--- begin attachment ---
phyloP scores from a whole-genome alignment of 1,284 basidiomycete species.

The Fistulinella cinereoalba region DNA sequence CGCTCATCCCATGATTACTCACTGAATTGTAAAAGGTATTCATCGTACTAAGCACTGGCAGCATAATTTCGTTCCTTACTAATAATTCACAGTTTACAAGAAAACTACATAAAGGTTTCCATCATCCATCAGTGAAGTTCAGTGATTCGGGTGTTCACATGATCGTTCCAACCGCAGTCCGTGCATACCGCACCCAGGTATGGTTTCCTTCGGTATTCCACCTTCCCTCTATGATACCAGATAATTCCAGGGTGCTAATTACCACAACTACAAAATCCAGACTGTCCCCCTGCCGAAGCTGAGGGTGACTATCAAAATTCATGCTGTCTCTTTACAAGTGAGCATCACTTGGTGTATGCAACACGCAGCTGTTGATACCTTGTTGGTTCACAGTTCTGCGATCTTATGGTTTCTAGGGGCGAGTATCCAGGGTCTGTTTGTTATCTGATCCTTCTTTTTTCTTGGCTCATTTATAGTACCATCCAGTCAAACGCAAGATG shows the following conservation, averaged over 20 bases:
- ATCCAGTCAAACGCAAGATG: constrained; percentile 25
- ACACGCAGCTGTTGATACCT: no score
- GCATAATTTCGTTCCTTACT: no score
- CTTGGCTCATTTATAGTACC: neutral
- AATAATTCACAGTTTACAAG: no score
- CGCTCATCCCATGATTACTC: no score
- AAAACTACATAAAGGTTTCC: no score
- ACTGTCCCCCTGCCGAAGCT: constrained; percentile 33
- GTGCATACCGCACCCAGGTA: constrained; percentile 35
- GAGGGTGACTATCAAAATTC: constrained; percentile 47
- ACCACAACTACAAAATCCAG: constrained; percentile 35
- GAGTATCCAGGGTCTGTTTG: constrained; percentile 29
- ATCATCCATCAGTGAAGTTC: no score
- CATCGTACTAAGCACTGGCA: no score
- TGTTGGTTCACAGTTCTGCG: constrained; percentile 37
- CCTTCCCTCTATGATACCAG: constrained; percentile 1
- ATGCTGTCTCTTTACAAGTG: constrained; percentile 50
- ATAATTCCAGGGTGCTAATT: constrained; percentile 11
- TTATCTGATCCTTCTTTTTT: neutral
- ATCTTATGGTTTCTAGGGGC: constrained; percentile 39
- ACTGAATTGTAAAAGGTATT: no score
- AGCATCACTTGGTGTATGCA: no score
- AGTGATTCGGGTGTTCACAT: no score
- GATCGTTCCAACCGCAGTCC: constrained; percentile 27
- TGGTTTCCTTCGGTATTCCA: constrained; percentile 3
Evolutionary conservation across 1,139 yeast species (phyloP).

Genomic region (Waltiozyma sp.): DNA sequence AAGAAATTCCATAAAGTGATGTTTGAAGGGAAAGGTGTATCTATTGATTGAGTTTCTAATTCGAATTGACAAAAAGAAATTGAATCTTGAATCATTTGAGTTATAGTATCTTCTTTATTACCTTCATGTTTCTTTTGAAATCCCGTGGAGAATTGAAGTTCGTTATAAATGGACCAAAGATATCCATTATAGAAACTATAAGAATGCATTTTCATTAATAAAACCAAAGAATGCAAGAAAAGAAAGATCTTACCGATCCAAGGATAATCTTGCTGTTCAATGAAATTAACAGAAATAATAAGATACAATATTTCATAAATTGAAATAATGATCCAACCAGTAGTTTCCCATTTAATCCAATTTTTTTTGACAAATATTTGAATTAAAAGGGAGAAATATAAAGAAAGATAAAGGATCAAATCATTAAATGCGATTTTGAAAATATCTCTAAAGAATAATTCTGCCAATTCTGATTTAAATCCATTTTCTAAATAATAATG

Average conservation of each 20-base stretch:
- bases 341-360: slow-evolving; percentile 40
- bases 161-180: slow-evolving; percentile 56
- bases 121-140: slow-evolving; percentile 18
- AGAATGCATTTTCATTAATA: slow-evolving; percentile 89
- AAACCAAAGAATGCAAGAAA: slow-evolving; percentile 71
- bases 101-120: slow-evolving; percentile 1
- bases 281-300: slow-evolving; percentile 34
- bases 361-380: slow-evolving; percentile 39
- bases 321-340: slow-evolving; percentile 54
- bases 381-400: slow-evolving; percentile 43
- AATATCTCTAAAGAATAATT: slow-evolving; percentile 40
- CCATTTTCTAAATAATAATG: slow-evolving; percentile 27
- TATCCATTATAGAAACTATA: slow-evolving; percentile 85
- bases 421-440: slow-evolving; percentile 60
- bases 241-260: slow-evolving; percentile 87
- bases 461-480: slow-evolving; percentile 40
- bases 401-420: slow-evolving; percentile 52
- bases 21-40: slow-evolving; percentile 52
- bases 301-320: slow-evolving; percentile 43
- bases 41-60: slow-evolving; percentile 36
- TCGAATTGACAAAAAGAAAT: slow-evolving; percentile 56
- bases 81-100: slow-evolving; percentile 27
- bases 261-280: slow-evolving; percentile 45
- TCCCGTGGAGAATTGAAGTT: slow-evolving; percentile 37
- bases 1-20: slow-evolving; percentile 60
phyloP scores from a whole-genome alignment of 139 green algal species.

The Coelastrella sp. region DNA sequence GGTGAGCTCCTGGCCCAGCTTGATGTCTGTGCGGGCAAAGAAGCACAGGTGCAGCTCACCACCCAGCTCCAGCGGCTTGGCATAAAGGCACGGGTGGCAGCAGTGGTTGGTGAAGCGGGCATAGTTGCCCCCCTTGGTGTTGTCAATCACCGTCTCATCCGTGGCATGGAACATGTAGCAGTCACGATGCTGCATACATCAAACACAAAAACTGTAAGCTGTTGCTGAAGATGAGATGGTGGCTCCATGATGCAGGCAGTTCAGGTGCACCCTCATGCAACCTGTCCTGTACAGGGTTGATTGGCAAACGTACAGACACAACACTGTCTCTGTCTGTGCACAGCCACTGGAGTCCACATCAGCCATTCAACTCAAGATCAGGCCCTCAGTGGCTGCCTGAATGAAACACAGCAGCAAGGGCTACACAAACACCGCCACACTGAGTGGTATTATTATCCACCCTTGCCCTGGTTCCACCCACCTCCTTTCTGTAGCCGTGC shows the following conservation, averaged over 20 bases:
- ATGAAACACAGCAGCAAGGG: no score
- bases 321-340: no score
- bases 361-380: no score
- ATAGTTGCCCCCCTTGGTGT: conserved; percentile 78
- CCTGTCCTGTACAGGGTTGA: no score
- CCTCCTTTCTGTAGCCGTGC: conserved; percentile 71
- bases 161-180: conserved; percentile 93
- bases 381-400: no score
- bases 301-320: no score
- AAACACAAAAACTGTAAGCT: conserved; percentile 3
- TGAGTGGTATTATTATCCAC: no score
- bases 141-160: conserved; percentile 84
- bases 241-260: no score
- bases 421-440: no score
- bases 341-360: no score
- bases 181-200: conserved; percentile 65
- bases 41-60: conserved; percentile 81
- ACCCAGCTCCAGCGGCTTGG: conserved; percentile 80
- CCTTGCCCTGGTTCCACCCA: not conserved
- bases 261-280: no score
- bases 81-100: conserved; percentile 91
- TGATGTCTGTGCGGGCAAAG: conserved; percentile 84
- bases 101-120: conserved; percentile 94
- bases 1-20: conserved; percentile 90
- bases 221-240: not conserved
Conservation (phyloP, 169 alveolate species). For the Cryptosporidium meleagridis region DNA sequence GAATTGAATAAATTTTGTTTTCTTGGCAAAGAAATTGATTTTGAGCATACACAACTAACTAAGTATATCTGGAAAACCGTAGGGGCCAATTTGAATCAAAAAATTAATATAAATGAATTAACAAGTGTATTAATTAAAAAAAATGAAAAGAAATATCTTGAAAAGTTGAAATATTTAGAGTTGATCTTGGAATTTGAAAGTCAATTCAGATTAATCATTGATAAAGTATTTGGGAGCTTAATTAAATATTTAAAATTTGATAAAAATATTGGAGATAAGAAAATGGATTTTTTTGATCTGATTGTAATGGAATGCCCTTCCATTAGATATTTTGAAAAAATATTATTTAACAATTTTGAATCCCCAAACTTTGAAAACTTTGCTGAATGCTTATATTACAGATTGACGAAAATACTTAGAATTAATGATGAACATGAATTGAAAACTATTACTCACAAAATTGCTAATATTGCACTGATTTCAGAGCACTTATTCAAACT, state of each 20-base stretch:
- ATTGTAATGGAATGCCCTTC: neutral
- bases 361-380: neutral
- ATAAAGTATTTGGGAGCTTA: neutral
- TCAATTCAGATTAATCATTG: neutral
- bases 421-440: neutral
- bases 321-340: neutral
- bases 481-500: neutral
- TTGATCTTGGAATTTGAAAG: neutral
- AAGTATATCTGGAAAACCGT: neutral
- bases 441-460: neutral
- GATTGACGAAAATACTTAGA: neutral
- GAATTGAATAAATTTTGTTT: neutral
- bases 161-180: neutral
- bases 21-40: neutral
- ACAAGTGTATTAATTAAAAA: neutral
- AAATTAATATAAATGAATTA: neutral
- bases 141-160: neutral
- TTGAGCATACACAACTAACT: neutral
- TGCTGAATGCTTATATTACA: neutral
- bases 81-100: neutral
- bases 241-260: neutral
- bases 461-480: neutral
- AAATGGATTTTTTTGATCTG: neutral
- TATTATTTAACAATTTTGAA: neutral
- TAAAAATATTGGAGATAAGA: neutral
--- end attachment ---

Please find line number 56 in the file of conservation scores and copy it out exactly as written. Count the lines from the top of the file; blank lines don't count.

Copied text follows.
phyloP scores from a whole-genome alignment of 139 green algal species.